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1.
  • Weihed, Jeanette Bergman, et al. (författare)
  • Geology, tectonic setting, and origin of the Paleoproterozoic Boliden Au-Cu-As deposit, Skellefte District, northern Sweden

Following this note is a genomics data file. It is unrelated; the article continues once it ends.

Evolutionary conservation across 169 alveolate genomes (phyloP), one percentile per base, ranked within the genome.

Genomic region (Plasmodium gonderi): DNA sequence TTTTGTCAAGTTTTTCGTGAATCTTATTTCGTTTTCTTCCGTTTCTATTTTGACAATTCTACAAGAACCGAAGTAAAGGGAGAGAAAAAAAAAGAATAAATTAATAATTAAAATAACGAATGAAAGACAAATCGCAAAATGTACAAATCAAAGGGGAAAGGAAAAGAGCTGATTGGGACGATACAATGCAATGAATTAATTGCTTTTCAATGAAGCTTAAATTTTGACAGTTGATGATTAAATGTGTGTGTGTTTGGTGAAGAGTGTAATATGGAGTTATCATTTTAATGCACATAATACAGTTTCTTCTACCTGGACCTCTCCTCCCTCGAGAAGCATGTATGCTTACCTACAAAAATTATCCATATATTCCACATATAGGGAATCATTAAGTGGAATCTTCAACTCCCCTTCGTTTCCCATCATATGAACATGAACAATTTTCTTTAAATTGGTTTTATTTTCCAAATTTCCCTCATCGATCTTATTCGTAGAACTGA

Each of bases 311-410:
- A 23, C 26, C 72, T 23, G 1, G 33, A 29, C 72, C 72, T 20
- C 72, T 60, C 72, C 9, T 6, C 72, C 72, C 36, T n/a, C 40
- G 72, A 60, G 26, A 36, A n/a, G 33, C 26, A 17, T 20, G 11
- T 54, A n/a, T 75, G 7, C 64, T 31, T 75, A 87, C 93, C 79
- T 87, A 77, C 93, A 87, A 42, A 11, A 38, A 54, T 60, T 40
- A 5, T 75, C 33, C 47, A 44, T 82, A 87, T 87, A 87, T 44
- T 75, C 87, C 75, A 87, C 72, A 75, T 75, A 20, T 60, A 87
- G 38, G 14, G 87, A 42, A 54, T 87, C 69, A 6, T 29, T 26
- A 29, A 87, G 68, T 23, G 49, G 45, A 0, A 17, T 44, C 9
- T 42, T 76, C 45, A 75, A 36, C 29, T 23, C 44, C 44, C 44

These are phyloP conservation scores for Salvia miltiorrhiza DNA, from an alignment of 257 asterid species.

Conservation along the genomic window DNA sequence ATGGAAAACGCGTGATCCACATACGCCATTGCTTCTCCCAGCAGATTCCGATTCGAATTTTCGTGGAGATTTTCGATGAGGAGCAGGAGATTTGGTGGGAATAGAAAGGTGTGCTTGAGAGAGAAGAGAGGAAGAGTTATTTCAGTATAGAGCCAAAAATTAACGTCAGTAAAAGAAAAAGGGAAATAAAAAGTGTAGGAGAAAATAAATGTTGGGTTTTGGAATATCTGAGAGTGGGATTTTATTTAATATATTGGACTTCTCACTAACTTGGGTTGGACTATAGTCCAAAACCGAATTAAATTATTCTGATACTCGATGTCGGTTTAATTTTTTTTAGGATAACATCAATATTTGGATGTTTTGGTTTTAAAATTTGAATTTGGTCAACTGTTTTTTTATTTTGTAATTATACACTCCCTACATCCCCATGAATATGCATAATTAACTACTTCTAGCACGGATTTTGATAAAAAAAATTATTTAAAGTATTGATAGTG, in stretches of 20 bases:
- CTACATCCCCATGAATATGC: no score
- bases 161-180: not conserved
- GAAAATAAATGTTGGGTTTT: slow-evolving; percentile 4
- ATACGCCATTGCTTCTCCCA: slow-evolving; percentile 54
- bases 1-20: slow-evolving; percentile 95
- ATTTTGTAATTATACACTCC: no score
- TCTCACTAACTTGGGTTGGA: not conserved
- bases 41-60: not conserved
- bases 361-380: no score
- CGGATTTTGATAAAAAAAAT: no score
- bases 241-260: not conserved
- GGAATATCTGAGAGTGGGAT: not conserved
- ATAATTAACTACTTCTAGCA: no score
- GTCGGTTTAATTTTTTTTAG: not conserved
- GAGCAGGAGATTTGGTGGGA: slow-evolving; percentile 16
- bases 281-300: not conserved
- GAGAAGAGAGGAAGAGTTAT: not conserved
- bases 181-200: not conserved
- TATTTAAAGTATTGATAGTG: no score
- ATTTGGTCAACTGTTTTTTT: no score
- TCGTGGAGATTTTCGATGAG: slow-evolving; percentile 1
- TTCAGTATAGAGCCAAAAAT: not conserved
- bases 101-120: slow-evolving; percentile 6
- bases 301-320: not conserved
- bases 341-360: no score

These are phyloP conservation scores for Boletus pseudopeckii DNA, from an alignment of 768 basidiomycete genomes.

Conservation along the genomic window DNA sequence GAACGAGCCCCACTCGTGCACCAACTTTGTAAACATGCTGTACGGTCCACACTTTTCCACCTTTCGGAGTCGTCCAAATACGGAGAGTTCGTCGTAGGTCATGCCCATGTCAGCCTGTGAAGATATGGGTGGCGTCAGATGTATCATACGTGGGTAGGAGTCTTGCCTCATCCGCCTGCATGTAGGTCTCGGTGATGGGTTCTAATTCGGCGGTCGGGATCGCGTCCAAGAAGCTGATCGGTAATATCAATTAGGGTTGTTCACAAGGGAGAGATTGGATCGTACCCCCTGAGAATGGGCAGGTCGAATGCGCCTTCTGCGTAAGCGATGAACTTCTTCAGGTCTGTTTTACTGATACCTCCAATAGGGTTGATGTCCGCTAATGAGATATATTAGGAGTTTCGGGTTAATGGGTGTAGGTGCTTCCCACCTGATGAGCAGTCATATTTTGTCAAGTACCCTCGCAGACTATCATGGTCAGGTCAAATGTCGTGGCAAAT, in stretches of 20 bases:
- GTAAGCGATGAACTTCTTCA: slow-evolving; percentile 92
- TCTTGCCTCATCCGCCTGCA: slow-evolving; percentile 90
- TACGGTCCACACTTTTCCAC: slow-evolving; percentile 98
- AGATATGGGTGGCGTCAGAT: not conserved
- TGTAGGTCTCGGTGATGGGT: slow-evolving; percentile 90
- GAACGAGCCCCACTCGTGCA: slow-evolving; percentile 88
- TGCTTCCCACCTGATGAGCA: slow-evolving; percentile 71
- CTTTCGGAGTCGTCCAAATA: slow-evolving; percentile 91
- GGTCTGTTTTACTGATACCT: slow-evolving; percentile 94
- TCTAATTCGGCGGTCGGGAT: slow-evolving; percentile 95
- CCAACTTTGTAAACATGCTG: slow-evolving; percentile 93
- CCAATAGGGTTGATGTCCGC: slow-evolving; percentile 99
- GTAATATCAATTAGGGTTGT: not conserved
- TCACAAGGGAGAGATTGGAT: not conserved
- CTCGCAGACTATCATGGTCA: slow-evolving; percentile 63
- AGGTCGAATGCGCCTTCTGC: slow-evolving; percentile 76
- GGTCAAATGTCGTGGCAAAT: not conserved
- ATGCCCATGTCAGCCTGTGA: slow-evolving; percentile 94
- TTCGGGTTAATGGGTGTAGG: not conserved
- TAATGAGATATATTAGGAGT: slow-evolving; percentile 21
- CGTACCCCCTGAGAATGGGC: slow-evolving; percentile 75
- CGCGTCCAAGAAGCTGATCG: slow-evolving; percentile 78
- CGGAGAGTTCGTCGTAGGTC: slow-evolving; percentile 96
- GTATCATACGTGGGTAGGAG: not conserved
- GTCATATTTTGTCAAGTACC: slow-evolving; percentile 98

• 1996
  • Ingår i: Economic geology and the bulletin of the Society of Economic Geologists. - 0361-0128 .- 1554-0774. ; 91:6, s. 1073-1097
  • Tidskriftsartikel (refereegranskat)abstract